At a time when we’re all listening to the radio at home during the lockdown, the Q1 RAJAR figures are in. Read on for the full analysis of the quarterly numbers across BBC and commercial stations…
During the chaos and confusion surrounding the Covid-19 pandemic, there’s been one truism: everyone’s listening to the radio. While streaming has lost out on all those plays in shops and gyms, the assumption is that more people are now listening to the radio for longer at home, when they’re not on Netflix or grappling with livestreams on New York time.
Unfortunately, the Q1 RAJAR figures don’t confirm that assumption – the three months to March 29 covers just a week of the lockdown. As a result, there’s not much of an obvious impact, apart perhaps from the 23.6% year-on-year growth for LBC. Is a big boost for a talk station an early indicator of increasing interest in hearing (bad) news?
All radio listening in terms of reach was down 0.1% year-on-year but up 1.6% on Q4. At 20.2, average hours per listener were little changed on the previous quarter and down on the 20.9 hours in Q1 2019. So check back in three months’ time for the real Covid-19 impact.
Congratulations to BBC Radio 6 Music, who scored a record RAJAR of 2.556 million, up 1.6% year-on-year and up 2.8% on the prior quarter. Its previous record was 2.53m two years ago. The RAJAR period covers the 6 Music Festival in Camden, an event that station head Paul Rodgers correctly predicted would help ratings.
James Purnell, director of BBC Radio and Education, said: “It’s wonderful that listeners have granted BBC Radio 6 Music the top spot as the UK’s biggest digital only station by tuning in in record numbers. It’s no surprise that the station’s brilliant presenters and talented teams are proving a winning formula with their love and passion for music.”
The station’s weekday breakfast show with Lauren Laverne had it biggest audience ever with 1.3 million listeners, according to the latest RAJARs. There were also RAJAR records for Mark Radcliffe & Stuart Maconie at weekend breakfast and Steve Lamacq on weekday afternoons. In other good news, Lamacq will be back on air on June 1 after a period of absence following medical advice.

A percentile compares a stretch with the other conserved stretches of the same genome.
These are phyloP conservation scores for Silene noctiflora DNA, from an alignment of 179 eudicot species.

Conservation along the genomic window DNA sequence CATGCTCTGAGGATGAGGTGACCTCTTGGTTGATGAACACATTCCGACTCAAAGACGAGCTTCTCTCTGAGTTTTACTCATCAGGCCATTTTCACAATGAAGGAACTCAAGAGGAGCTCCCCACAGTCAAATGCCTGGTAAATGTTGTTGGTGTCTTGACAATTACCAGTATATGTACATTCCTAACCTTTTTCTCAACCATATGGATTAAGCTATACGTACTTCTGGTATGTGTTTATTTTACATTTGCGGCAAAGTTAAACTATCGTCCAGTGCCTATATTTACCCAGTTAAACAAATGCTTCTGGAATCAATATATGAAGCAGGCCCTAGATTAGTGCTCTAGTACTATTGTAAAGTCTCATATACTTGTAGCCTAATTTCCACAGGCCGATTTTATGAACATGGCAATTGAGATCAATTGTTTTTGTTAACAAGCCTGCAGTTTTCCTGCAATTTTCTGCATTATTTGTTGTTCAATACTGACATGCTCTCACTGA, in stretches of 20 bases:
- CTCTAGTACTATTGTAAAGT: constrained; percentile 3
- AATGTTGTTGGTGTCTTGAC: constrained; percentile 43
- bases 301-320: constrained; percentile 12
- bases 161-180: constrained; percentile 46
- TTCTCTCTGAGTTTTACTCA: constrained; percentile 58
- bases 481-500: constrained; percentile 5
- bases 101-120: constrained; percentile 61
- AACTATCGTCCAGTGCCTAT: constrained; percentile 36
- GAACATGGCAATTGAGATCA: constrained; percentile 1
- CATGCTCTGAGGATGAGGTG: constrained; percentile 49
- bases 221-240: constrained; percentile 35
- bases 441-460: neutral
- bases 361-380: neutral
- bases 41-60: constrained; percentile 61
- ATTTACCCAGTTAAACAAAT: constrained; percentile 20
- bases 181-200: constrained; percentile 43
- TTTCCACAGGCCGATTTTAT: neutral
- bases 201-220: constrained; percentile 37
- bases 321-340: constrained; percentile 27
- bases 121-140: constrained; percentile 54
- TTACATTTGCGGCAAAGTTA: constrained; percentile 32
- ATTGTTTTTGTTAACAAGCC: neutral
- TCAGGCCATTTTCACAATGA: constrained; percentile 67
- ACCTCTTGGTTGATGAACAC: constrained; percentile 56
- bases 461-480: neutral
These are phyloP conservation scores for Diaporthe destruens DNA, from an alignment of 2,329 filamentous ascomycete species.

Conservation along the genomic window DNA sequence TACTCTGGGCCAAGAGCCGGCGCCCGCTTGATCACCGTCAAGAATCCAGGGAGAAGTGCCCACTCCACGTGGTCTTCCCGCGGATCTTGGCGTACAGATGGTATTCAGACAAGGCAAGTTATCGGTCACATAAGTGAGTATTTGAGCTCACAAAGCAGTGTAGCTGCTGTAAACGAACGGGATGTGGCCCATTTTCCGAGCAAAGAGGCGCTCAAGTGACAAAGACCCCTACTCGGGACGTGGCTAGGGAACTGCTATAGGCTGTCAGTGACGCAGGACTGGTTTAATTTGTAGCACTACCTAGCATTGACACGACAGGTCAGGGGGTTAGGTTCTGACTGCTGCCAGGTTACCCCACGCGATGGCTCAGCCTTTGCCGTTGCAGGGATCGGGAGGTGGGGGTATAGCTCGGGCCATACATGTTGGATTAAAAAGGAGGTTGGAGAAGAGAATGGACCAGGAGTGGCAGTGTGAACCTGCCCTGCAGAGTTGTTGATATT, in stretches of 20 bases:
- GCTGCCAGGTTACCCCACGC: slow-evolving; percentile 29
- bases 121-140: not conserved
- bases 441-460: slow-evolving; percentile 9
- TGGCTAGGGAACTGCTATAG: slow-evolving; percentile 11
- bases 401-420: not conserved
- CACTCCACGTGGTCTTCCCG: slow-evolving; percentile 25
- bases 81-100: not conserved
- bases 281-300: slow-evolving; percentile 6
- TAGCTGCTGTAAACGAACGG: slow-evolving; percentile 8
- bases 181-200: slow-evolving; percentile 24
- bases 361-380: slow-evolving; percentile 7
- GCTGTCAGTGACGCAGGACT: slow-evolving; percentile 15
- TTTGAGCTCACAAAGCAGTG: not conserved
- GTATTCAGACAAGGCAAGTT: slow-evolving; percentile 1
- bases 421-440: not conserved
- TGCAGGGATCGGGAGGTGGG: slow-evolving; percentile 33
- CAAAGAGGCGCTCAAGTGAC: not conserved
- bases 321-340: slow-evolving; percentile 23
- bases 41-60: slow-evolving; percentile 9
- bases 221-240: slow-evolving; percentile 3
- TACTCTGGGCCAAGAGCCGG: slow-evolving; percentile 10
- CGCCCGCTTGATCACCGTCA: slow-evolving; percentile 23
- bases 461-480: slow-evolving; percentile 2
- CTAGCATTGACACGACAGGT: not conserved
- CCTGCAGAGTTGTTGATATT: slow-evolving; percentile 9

Elsewhere, there was less good new for BBC networks. BBC Radio 1 was down 4.2% year-on-year to 8.915m. But it was up 1.4% on the quarter, which at least means it didn’t go below the historic low in Q4 2019.
The BBC said Greg James has gained 350,000 new listeners for Radio 1’s Breakfast Show in the last three months, though it counts listeners under 15. According to the standard RAJAR measurement, James increased listeners from 4.812m three months ago to 4.873m in Q1. But he’s down on the 5.044m in Q1 2019.
Aled Haydn Jones, head of programmes, BBC Radio 1, said: “Radio is such an important part of British life, and Greg putting on 350,000 new young listeners shows how valuable that connection is. With around 10 million listeners, over 14 million weekly viewers, and 9.5 million social users, we are able to be creative in the ways we innovate for our audience, wherever they may be.”
BBC 1Xtra is still hovering around 1m, with no change on the quarter and a 6.1% decline year-on-year. Asian Network is up 1.3% year-on-year at 543,000.
Over at BBC Radio 2, the reach was down 6.5% to 14.362m year-on-year and 0.5% on the quarter. Average hours per listener were 11.2 compared to 11.6 a year earlier. The Zoe Ball Breakfast Show was down to 8.114m. Although it’s not quite at the 2019 Q3 low of 7.902m, Ball’s ratings are well below the 9m listeners Chris Evans had in his final quarter on Radio 2 in 2018. Something for new station head Helen Thomas to think about, perhaps.
Incidentally, Evans’s breakfast show is on 1.123m at Virgin Radio, down on the previous quarter (1.193m) but up on a year ago (1.048m). Virgin Radio was up 15% year-on-year at 1.496m.
Wireless CEO Scott Taunton said: “Our investment in the Virgin Radio Network - including our latest new launch station, Virgin Radio Groove - is paying off. Virgin Radio is thriving across the schedule and Chris Evans continues to deliver event radio.”